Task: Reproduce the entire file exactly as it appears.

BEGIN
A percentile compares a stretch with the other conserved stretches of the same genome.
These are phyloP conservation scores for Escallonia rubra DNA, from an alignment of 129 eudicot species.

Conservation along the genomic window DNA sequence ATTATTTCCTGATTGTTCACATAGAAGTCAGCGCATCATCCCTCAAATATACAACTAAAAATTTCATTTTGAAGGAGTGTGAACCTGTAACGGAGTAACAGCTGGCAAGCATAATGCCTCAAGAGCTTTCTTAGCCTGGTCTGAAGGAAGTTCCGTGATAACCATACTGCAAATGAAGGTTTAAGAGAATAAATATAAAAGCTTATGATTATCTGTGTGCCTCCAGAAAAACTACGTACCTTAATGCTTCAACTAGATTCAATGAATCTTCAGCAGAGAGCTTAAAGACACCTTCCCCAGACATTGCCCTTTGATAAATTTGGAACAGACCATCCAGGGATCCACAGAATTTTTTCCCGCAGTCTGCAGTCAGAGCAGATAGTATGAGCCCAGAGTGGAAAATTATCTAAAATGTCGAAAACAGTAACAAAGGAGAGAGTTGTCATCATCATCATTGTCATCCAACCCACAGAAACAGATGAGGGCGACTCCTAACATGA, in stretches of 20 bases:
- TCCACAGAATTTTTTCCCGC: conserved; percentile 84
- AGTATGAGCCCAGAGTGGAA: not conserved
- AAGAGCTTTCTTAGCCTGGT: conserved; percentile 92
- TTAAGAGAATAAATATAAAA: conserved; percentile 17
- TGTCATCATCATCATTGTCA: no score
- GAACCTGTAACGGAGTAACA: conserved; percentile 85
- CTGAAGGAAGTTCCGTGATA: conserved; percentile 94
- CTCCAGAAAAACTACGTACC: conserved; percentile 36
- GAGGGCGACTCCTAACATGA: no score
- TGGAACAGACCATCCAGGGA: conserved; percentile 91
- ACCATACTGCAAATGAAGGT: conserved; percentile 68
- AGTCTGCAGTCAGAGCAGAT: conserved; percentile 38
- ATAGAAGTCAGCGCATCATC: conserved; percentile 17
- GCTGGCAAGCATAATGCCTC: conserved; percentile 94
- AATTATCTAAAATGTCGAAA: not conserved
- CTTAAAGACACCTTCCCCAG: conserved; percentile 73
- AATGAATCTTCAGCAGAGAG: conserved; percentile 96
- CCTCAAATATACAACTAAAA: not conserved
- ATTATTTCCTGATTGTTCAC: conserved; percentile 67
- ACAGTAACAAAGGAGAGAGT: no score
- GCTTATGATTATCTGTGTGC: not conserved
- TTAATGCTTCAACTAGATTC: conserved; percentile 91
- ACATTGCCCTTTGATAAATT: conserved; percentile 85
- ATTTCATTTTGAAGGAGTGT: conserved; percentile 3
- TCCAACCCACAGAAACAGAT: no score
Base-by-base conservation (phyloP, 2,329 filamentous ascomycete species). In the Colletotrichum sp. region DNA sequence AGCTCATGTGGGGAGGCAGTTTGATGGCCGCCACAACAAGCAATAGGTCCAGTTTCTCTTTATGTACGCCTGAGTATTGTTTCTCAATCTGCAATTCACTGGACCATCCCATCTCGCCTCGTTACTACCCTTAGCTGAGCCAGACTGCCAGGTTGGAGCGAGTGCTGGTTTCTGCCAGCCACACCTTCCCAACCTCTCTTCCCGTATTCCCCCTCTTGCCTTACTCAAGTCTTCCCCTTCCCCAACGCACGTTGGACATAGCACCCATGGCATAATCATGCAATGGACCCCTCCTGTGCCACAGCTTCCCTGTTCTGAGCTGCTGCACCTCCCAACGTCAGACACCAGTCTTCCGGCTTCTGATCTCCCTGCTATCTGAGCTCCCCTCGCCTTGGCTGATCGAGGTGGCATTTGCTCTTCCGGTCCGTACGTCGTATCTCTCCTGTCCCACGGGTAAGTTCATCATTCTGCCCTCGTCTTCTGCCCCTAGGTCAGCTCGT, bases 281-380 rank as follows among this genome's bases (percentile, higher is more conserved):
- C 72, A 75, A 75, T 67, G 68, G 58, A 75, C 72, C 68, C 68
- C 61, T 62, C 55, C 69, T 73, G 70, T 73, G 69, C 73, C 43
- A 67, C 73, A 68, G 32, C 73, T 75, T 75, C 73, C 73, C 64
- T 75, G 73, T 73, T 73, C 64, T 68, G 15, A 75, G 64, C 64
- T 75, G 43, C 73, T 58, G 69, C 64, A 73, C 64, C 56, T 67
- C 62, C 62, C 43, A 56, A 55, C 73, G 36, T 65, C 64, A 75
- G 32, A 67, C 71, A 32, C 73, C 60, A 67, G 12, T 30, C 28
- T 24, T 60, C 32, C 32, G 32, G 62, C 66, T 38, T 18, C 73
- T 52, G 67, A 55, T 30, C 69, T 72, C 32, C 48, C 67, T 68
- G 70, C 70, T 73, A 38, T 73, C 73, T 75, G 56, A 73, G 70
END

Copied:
A percentile compares a stretch with the other conserved stretches of the same genome.
These are phyloP conservation scores for Escallonia rubra DNA, from an alignment of 129 eudicot species.

Conservation along the genomic window DNA sequence ATTATTTCCTGATTGTTCACATAGAAGTCAGCGCATCATCCCTCAAATATACAACTAAAAATTTCATTTTGAAGGAGTGTGAACCTGTAACGGAGTAACAGCTGGCAAGCATAATGCCTCAAGAGCTTTCTTAGCCTGGTCTGAAGGAAGTTCCGTGATAACCATACTGCAAATGAAGGTTTAAGAGAATAAATATAAAAGCTTATGATTATCTGTGTGCCTCCAGAAAAACTACGTACCTTAATGCTTCAACTAGATTCAATGAATCTTCAGCAGAGAGCTTAAAGACACCTTCCCCAGACATTGCCCTTTGATAAATTTGGAACAGACCATCCAGGGATCCACAGAATTTTTTCCCGCAGTCTGCAGTCAGAGCAGATAGTATGAGCCCAGAGTGGAAAATTATCTAAAATGTCGAAAACAGTAACAAAGGAGAGAGTTGTCATCATCATCATTGTCATCCAACCCACAGAAACAGATGAGGGCGACTCCTAACATGA, in stretches of 20 bases:
- TCCACAGAATTTTTTCCCGC: conserved; percentile 84
- AGTATGAGCCCAGAGTGGAA: not conserved
- AAGAGCTTTCTTAGCCTGGT: conserved; percentile 92
- TTAAGAGAATAAATATAAAA: conserved; percentile 17
- TGTCATCATCATCATTGTCA: no score
- GAACCTGTAACGGAGTAACA: conserved; percentile 85
- CTGAAGGAAGTTCCGTGATA: conserved; percentile 94
- CTCCAGAAAAACTACGTACC: conserved; percentile 36
- GAGGGCGACTCCTAACATGA: no score
- TGGAACAGACCATCCAGGGA: conserved; percentile 91
- ACCATACTGCAAATGAAGGT: conserved; percentile 68
- AGTCTGCAGTCAGAGCAGAT: conserved; percentile 38
- ATAGAAGTCAGCGCATCATC: conserved; percentile 17
- GCTGGCAAGCATAATGCCTC: conserved; percentile 94
- AATTATCTAAAATGTCGAAA: not conserved
- CTTAAAGACACCTTCCCCAG: conserved; percentile 73
- AATGAATCTTCAGCAGAGAG: conserved; percentile 96
- CCTCAAATATACAACTAAAA: not conserved
- ATTATTTCCTGATTGTTCAC: conserved; percentile 67
- ACAGTAACAAAGGAGAGAGT: no score
- GCTTATGATTATCTGTGTGC: not conserved
- TTAATGCTTCAACTAGATTC: conserved; percentile 91
- ACATTGCCCTTTGATAAATT: conserved; percentile 85
- ATTTCATTTTGAAGGAGTGT: conserved; percentile 3
- TCCAACCCACAGAAACAGAT: no score
Base-by-base conservation (phyloP, 2,329 filamentous ascomycete species). In the Colletotrichum sp. region DNA sequence AGCTCATGTGGGGAGGCAGTTTGATGGCCGCCACAACAAGCAATAGGTCCAGTTTCTCTTTATGTACGCCTGAGTATTGTTTCTCAATCTGCAATTCACTGGACCATCCCATCTCGCCTCGTTACTACCCTTAGCTGAGCCAGACTGCCAGGTTGGAGCGAGTGCTGGTTTCTGCCAGCCACACCTTCCCAACCTCTCTTCCCGTATTCCCCCTCTTGCCTTACTCAAGTCTTCCCCTTCCCCAACGCACGTTGGACATAGCACCCATGGCATAATCATGCAATGGACCCCTCCTGTGCCACAGCTTCCCTGTTCTGAGCTGCTGCACCTCCCAACGTCAGACACCAGTCTTCCGGCTTCTGATCTCCCTGCTATCTGAGCTCCCCTCGCCTTGGCTGATCGAGGTGGCATTTGCTCTTCCGGTCCGTACGTCGTATCTCTCCTGTCCCACGGGTAAGTTCATCATTCTGCCCTCGTCTTCTGCCCCTAGGTCAGCTCGT, bases 281-380 rank as follows among this genome's bases (percentile, higher is more conserved):
- C 72, A 75, A 75, T 67, G 68, G 58, A 75, C 72, C 68, C 68
- C 61, T 62, C 55, C 69, T 73, G 70, T 73, G 69, C 73, C 43
- A 67, C 73, A 68, G 32, C 73, T 75, T 75, C 73, C 73, C 64
- T 75, G 73, T 73, T 73, C 64, T 68, G 15, A 75, G 64, C 64
- T 75, G 43, C 73, T 58, G 69, C 64, A 73, C 64, C 56, T 67
- C 62, C 62, C 43, A 56, A 55, C 73, G 36, T 65, C 64, A 75
- G 32, A 67, C 71, A 32, C 73, C 60, A 67, G 12, T 30, C 28
- T 24, T 60, C 32, C 32, G 32, G 62, C 66, T 38, T 18, C 73
- T 52, G 67, A 55, T 30, C 69, T 72, C 32, C 48, C 67, T 68
- G 70, C 70, T 73, A 38, T 73, C 73, T 75, G 56, A 73, G 70